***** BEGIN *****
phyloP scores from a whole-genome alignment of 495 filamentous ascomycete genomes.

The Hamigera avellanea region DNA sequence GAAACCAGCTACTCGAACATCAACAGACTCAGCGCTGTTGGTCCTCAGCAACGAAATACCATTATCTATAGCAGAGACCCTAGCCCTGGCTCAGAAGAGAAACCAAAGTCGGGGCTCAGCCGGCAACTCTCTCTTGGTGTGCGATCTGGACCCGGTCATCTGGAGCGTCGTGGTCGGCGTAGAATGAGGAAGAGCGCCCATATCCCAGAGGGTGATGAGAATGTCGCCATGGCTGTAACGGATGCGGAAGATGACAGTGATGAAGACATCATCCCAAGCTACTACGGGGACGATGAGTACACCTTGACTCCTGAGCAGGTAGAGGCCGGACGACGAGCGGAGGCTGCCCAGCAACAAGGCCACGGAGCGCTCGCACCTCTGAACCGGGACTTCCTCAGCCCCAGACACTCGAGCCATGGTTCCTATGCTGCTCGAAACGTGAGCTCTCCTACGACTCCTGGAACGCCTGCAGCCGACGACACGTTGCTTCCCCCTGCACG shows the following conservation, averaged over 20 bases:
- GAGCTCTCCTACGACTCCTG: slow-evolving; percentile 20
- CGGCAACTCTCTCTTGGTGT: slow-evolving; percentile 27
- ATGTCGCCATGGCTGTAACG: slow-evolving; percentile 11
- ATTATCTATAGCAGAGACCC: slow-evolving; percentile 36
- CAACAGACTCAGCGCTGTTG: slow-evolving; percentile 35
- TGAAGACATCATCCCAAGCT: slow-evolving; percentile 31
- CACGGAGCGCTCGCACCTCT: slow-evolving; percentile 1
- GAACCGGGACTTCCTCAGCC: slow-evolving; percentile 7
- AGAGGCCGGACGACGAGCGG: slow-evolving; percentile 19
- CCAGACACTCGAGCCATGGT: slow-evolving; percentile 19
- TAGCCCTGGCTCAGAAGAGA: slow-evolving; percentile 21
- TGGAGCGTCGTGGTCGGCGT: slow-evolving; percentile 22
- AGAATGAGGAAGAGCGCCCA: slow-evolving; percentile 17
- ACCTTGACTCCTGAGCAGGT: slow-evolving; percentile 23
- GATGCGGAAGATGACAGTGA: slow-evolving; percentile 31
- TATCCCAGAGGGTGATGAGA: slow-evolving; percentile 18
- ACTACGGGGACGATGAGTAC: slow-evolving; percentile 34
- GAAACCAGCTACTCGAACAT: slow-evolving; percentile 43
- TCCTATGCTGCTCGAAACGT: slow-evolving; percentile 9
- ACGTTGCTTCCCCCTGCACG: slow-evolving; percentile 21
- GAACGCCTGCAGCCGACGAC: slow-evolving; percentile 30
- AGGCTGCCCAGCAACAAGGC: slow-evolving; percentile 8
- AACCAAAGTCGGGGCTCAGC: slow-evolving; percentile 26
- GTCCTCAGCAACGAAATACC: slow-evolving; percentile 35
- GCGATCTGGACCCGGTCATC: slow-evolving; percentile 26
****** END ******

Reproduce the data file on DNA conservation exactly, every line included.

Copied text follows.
phyloP scores from a whole-genome alignment of 495 filamentous ascomycete genomes.

The Hamigera avellanea region DNA sequence GAAACCAGCTACTCGAACATCAACAGACTCAGCGCTGTTGGTCCTCAGCAACGAAATACCATTATCTATAGCAGAGACCCTAGCCCTGGCTCAGAAGAGAAACCAAAGTCGGGGCTCAGCCGGCAACTCTCTCTTGGTGTGCGATCTGGACCCGGTCATCTGGAGCGTCGTGGTCGGCGTAGAATGAGGAAGAGCGCCCATATCCCAGAGGGTGATGAGAATGTCGCCATGGCTGTAACGGATGCGGAAGATGACAGTGATGAAGACATCATCCCAAGCTACTACGGGGACGATGAGTACACCTTGACTCCTGAGCAGGTAGAGGCCGGACGACGAGCGGAGGCTGCCCAGCAACAAGGCCACGGAGCGCTCGCACCTCTGAACCGGGACTTCCTCAGCCCCAGACACTCGAGCCATGGTTCCTATGCTGCTCGAAACGTGAGCTCTCCTACGACTCCTGGAACGCCTGCAGCCGACGACACGTTGCTTCCCCCTGCACG shows the following conservation, averaged over 20 bases:
- GAGCTCTCCTACGACTCCTG: slow-evolving; percentile 20
- CGGCAACTCTCTCTTGGTGT: slow-evolving; percentile 27
- ATGTCGCCATGGCTGTAACG: slow-evolving; percentile 11
- ATTATCTATAGCAGAGACCC: slow-evolving; percentile 36
- CAACAGACTCAGCGCTGTTG: slow-evolving; percentile 35
- TGAAGACATCATCCCAAGCT: slow-evolving; percentile 31
- CACGGAGCGCTCGCACCTCT: slow-evolving; percentile 1
- GAACCGGGACTTCCTCAGCC: slow-evolving; percentile 7
- AGAGGCCGGACGACGAGCGG: slow-evolving; percentile 19
- CCAGACACTCGAGCCATGGT: slow-evolving; percentile 19
- TAGCCCTGGCTCAGAAGAGA: slow-evolving; percentile 21
- TGGAGCGTCGTGGTCGGCGT: slow-evolving; percentile 22
- AGAATGAGGAAGAGCGCCCA: slow-evolving; percentile 17
- ACCTTGACTCCTGAGCAGGT: slow-evolving; percentile 23
- GATGCGGAAGATGACAGTGA: slow-evolving; percentile 31
- TATCCCAGAGGGTGATGAGA: slow-evolving; percentile 18
- ACTACGGGGACGATGAGTAC: slow-evolving; percentile 34
- GAAACCAGCTACTCGAACAT: slow-evolving; percentile 43
- TCCTATGCTGCTCGAAACGT: slow-evolving; percentile 9
- ACGTTGCTTCCCCCTGCACG: slow-evolving; percentile 21
- GAACGCCTGCAGCCGACGAC: slow-evolving; percentile 30
- AGGCTGCCCAGCAACAAGGC: slow-evolving; percentile 8
- AACCAAAGTCGGGGCTCAGC: slow-evolving; percentile 26
- GTCCTCAGCAACGAAATACC: slow-evolving; percentile 35
- GCGATCTGGACCCGGTCATC: slow-evolving; percentile 26